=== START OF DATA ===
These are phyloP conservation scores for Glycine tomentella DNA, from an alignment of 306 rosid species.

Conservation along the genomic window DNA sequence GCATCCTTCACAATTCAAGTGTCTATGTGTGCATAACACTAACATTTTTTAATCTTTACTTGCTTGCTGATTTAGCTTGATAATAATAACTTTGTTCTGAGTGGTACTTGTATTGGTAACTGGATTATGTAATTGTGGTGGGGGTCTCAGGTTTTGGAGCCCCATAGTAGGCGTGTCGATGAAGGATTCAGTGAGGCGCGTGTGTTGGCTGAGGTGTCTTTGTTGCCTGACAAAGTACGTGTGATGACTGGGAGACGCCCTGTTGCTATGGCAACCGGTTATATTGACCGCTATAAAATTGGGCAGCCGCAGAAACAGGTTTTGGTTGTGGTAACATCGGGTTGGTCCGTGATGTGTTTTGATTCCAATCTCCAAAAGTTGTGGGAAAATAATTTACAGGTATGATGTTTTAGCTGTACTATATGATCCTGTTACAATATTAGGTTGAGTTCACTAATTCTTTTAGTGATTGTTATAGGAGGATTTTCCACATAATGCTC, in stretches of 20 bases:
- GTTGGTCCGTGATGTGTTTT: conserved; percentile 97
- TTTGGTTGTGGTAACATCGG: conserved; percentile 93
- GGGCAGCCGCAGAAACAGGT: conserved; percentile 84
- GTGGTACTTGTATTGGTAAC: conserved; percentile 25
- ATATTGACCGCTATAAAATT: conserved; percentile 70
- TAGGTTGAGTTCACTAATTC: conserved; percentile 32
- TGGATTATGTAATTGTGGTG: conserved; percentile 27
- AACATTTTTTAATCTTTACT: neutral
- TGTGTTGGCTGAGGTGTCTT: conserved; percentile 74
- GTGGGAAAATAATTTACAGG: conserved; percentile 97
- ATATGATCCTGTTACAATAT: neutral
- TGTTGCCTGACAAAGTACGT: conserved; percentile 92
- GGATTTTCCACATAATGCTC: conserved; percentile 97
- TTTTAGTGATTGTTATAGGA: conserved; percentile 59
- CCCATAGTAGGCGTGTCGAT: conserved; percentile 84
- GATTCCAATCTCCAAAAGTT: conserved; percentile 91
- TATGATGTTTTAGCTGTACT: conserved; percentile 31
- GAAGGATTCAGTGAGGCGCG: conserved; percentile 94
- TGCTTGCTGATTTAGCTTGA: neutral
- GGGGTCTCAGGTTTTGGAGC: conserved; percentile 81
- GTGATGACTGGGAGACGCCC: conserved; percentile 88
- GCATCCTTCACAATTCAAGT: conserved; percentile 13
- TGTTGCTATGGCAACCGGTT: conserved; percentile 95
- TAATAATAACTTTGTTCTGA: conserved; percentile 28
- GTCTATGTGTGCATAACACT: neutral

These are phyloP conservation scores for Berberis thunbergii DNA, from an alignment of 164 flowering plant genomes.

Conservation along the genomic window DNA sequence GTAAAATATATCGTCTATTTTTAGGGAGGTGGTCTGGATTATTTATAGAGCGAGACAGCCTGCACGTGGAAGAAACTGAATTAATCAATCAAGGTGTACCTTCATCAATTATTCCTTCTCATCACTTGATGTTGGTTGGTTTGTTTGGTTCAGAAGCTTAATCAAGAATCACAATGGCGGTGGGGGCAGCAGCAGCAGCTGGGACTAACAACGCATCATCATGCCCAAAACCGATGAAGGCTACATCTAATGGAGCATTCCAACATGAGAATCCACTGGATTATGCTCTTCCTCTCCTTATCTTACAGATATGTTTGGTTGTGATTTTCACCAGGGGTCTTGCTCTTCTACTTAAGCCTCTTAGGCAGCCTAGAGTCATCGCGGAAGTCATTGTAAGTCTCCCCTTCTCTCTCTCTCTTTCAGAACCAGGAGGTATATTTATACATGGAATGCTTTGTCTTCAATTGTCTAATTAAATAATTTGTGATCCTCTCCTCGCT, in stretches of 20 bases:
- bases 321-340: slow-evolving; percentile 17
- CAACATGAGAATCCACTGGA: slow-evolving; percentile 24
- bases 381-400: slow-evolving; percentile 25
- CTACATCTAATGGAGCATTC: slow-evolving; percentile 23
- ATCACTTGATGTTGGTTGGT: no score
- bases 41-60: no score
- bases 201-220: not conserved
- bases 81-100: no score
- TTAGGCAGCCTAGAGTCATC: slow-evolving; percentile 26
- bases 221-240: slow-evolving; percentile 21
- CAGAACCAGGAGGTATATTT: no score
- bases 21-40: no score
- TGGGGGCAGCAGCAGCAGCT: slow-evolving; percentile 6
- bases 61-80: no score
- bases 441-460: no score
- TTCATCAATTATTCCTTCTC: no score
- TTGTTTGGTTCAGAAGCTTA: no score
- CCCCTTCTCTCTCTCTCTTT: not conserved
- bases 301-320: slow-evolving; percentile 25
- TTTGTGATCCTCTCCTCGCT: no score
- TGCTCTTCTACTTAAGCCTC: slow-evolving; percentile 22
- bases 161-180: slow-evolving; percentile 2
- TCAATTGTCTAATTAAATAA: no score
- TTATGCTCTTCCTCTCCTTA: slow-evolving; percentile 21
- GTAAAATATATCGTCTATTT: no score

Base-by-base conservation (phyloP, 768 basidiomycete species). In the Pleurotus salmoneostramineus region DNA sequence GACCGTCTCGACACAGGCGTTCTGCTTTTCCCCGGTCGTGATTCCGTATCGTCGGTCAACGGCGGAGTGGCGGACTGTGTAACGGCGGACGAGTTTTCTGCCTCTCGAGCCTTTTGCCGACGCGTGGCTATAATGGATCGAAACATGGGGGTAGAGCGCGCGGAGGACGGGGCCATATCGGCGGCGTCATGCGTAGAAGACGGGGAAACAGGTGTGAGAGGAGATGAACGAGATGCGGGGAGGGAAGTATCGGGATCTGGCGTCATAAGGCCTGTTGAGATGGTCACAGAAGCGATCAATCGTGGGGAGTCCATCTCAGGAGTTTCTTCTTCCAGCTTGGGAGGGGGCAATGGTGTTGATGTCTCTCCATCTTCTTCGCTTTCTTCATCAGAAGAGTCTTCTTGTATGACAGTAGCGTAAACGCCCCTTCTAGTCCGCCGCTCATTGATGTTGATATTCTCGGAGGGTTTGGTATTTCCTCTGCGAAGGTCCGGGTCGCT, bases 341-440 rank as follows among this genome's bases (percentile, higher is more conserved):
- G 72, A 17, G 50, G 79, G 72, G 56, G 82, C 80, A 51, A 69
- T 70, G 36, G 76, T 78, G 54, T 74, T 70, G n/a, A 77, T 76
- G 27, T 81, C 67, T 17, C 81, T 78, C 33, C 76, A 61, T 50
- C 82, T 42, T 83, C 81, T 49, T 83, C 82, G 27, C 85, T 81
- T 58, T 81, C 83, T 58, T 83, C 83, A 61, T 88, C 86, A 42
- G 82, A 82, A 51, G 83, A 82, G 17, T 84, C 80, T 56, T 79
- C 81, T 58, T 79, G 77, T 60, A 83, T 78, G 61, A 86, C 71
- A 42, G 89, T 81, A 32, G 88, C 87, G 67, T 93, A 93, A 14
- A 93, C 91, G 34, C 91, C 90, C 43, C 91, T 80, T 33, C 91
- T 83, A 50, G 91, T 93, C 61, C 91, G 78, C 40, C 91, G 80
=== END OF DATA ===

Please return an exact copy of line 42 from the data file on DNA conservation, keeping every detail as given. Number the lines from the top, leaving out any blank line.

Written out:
- TGGGGGCAGCAGCAGCAGCT: slow-evolving; percentile 6